In 1958, Gibson produced two new designs: the eccentrically shaped Explorer and Flying V. These "modernistic" guitars did not sell initially, it was only in the late 1960s and early 70s when the two guitars were reintroduced to the market that they sold well. The Firebird, in the early 60s, was a reprise of the modernistic idea. In the late 50s, McCarty knew that Gibson was seen as a traditional company and began an effort to create more modern guitars. In 1961 the body design of the Les Paul was changed due to the demand for a double-cutaway body design; the new body design became known as the SG, due to disapproval from Les Paul himself. The original Les Paul design returned to the Gibson catalog in 1968. On December 22, 1969, Gibson parent company Chicago Musical Instruments was taken over by the South American brewing conglomerate ECL. Gibson remained under the control of CMI until 1974 when it became a subsidiary of Norlin Musical Instruments. Norlin Musical Instruments was a member of Norlin Industries, named for ECL president Norton Stevens and CMI president Arnold Berlin.
This began an era characterized by decreasing product quality. Between 1974 and 1984, production of Gibson guitars was shifted from Kalamazoo to Nashville, Tennessee; the Kalamazoo plant kept going for a few years a
Set-in neck is a method of guitar construction that involves joining neck and body with a fitted mortise-and-tenon or dovetail joint, secured with some sort of adhesive. It is a common belief that this yields a stronger body-to-neck connection than a bolt-on neck, though some luthiers believe a well-executed bolt-on neck joint is strong and provides similar neck-to-body contact. However, neither of these joints is as strong as a neck-through body construction, which requires more material and is only on high-end solid body guitars. Set-in necks are the most popular on acoustic guitars. All major acoustic guitar manufacturers use set-in necks, with notable exceptions being Taylor Guitars, Godin Guitars, Collings Guitars. In the electric guitar market, Gibson produces all of its electric offerings as set-in neck models—as opposed to Fender, which builds most of its electric instruments with bolt-on necks. In rare cases, maker use other solutions. Babicz Guitars makes a mechanically joined neck that can be "wound" up or down to adjust action height.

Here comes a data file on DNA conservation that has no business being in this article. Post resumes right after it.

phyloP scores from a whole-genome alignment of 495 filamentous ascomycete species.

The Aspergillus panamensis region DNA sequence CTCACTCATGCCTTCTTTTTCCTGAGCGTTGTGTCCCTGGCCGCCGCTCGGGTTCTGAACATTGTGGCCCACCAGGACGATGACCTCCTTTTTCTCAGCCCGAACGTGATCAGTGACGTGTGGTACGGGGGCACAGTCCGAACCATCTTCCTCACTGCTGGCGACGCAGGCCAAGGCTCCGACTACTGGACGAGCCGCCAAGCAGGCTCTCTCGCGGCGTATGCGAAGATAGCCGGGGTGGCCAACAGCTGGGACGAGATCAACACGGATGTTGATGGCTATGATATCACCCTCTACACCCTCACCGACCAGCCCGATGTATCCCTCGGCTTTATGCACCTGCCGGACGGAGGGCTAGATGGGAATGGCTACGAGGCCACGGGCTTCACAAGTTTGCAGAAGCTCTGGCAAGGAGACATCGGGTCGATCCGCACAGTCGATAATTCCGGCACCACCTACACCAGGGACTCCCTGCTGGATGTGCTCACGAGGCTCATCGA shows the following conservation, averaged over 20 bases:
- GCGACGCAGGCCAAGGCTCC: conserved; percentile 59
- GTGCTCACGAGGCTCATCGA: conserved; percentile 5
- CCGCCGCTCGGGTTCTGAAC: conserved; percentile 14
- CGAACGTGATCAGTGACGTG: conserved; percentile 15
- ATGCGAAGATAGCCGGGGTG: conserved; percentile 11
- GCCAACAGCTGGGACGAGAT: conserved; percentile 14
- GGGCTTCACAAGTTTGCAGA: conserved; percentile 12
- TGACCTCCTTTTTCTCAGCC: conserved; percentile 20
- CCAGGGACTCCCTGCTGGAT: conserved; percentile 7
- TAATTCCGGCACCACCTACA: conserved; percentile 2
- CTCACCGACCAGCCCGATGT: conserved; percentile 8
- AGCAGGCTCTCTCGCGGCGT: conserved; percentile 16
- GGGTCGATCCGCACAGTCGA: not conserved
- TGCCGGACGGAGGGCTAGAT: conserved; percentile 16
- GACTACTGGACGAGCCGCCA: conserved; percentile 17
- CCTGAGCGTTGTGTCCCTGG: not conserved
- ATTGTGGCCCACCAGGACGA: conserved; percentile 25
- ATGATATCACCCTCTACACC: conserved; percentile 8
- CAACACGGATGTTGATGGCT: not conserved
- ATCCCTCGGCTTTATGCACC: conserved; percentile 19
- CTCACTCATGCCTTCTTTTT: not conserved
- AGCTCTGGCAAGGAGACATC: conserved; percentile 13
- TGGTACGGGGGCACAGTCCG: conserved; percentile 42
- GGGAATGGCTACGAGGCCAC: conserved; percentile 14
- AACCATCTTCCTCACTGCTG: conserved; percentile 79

Wooden musical instrument construction relies on four used types of glues: Hide glue PVA Epoxy and Cyanoacrylate Typically cited advantages of set-in neck include: Warmer tone More sustain Often, better access to top frets compared bolt-on necks that use a square metal plate Certain models seem prone to neck breakage. Though this may be due to weaker neck wood, the greater difficulty in replacing a neck, glued-in vs. one, bolted on should be apparent. Harder and more expensive to mass manufacture than bolt-on necks—harder to repair or service because the glue must be steamed or melted with a hot knife The player has no control over the neck-to-body angle. Glue comparison chart on frets.com
Electrification is the process of powering by electricity and, in many contexts, the introduction of such power by changing over from an earlier power source. The broad meaning of the term, such as in the history of technology, economic history, economic development applies to a region or national economy. Broadly speaking, electrification was the build-out of the electricity generation and electric power distribution systems that occurred in Britain, the United States, other now-developed countries from the mid-1880s until around 1950 and is still in progress in rural areas in some developing countries; this included the transition in manufacturing from line shaft and belt drive using steam engines and water power to electric motors. The electrification of particular sectors of the economy is called by terms such as factory electrification, household electrification, rural electrification or railway electrification, it may apply to changing industrial processes such as smelting, separating or refining from coal or coke heating, or chemical processes to some type of electric process such as electric arc furnace, electric induction or resistance heating, or electrolysis or electrolytic separating.